Today is my birthday. Today I want to hear this song over and over again. I’ve been wanting to hear this song over and over again since the middle of last week, though I’ve been loving it for a lot longer than half a week. I’ve been loving it since I first heard it, in 2018. But, I don’t think I really HEARD it until the middle of last week.
That opening line. Fuck. I want to have written that opening line. I feel like it is such a visceral and honest (painfully so) way to start a story. It pulls you right in. You know you are heading into a story of young love, of messiness and first times, or maybe not the first time, but that one big-time that ends, probably just as messy as it began. It feels like the start of a memoir. It is such a perfect start to an album, especially one titled Historian.
“Night Shift” by Lucy Dacus
from the album, Historian (2018)
Song of the Day
“The first time I tasted somebody else’s spit,
I had a coughing fit.”
“Night Shift” is a quintessential break-up song, veering between the pain and agony of loss, to the relieving release of letting go and going on. The bitter-taste of stating that you’ll never see the person again, while obviously seeing the person again for one last “something”. What is it? A conversation? A last-ditch effort? Fighting words? Parting words? One last kiss (or more)?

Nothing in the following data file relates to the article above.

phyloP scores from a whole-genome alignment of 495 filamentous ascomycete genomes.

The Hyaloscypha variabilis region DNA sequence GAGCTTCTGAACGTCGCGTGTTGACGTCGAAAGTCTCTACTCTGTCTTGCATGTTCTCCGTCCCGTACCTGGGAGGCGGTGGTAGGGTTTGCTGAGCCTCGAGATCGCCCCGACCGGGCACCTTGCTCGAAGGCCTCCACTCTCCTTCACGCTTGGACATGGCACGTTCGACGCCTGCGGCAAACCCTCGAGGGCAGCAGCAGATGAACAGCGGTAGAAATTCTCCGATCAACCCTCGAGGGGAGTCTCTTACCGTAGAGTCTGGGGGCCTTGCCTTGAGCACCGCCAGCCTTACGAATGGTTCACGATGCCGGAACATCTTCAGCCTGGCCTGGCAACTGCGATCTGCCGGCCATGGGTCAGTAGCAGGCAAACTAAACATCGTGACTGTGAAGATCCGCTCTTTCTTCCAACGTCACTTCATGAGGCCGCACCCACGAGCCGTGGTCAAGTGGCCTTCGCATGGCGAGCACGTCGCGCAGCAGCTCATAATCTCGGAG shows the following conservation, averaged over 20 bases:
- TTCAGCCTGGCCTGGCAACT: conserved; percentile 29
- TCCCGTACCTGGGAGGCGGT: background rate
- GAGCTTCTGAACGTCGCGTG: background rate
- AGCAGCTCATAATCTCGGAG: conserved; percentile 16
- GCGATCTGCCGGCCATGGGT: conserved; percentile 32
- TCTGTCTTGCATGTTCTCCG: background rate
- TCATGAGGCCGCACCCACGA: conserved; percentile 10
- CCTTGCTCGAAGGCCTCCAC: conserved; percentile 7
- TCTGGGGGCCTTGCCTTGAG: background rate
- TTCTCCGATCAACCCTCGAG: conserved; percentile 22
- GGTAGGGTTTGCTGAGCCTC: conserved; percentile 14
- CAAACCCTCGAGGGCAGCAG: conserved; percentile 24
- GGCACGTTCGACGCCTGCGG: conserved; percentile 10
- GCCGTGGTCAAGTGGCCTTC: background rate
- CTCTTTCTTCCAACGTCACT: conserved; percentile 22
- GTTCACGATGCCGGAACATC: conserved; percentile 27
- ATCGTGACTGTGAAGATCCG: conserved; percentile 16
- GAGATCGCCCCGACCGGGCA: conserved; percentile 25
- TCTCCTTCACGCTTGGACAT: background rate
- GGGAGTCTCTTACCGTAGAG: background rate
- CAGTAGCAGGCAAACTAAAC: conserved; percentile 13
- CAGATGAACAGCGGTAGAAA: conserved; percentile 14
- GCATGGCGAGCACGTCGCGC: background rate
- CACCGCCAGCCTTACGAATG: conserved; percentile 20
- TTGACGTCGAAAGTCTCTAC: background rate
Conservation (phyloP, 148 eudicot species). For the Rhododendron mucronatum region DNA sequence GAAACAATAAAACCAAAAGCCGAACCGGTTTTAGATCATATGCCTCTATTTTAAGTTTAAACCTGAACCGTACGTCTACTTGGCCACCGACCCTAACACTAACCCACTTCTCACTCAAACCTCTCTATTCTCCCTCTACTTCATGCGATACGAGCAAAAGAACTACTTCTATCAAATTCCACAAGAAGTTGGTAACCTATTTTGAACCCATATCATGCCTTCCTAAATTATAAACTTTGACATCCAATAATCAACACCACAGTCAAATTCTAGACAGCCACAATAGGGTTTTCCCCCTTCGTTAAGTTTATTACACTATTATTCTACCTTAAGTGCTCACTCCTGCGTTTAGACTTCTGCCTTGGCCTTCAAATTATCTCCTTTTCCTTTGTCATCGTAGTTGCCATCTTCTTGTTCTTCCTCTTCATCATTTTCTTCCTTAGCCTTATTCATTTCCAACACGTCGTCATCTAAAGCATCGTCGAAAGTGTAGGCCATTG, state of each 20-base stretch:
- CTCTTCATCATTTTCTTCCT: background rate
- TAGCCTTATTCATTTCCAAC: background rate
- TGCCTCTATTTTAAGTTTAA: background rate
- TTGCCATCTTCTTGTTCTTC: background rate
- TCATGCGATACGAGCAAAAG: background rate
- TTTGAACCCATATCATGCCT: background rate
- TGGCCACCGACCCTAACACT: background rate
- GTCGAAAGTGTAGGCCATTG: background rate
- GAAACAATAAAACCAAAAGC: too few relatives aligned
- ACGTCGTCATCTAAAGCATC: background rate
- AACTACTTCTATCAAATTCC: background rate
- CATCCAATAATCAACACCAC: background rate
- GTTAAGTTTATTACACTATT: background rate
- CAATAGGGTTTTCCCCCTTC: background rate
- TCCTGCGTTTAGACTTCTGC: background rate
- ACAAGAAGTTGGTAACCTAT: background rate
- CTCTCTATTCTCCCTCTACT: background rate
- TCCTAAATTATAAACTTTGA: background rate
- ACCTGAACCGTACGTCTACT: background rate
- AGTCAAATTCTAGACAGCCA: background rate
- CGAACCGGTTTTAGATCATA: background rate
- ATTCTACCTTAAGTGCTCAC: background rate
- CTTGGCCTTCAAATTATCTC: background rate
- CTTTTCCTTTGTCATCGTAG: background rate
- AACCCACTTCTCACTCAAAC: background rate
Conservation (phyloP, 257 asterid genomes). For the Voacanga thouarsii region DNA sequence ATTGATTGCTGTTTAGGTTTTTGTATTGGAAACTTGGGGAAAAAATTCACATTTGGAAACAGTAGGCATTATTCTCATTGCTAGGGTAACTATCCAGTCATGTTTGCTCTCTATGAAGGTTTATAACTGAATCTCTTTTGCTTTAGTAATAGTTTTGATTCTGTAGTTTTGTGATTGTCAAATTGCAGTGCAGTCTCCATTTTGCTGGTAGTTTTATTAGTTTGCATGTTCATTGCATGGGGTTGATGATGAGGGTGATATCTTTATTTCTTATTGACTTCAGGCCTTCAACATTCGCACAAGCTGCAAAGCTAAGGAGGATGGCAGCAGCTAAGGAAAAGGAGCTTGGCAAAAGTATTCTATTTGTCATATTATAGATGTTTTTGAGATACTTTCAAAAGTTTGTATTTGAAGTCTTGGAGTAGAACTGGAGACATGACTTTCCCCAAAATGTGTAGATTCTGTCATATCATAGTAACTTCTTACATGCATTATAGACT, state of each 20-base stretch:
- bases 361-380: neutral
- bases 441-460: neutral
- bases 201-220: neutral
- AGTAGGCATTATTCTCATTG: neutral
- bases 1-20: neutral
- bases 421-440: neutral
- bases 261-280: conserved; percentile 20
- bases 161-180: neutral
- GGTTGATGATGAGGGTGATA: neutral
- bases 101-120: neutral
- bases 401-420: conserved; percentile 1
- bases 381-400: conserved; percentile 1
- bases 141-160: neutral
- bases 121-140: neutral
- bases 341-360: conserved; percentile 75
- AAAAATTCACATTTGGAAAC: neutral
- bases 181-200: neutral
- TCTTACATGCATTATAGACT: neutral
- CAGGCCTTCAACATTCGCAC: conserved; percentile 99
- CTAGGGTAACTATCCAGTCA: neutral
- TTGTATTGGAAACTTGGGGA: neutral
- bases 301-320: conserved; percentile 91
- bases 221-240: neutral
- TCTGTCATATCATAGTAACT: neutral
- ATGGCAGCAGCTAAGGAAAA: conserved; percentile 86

The song fluctuates between peaceful strumming and distorted guitars- the perfect metaphor for the back and forth journey of breakup and loss.
“It starts out dark and ends hopeful, but it gets darker in between; it goes to the deepest, darkest, place and then breaks,” Dacus explains. “What I’m trying to say throughout the album is that hope survives, even in the face of the worst stuff.” (from lightning 100)
“Night Shift” (live) by Lucy Dacus
“I feel no need to forgive,
but I might as well.
But, let me kiss your lips so I know how it felt.
Pay for my coffee and leave before the sun goes down,
walk for hours in the dark,
feeling all hell.”
I remember loving someone like that. Messy, desperate, obsessively passionate. I remember breaking up with someone like that. Messy, desperate, heartbreakingly passionate. I remember the last time I saw him. The last conversation. The feeling of walking (or driving) away. The catch in my throat, the tears in my eyes, the doubt, the love and loss and losing and letting go.
We’ve all had that love, haven’t we? Or we will. It’s inevitable, I think.
Today is my birthday. I’m playing this song on repeat. I’m thinking about long ago lost love. I’m thinking about the imprint it left. The echoing memory. The scars. As I sit here in week two of working from home, of social distancing, of trying to stave off this vicious flu, I find myself looking back, feeling back, remembering. Did that past love change the way I love now? Am I stronger for it? Am I warier? Or do I keep opening up, loving regardless of the past?
I hope it is the latter. With all we have lost (hopefully temporarily), I’d like to think all of me still exists to live, and love.
“You got a nine to five,
so I’ll take the night shift.
And I’ll never see you again,
if I can help it.
In five years I hope the songs feel like covers –
dedicated to new lovers.”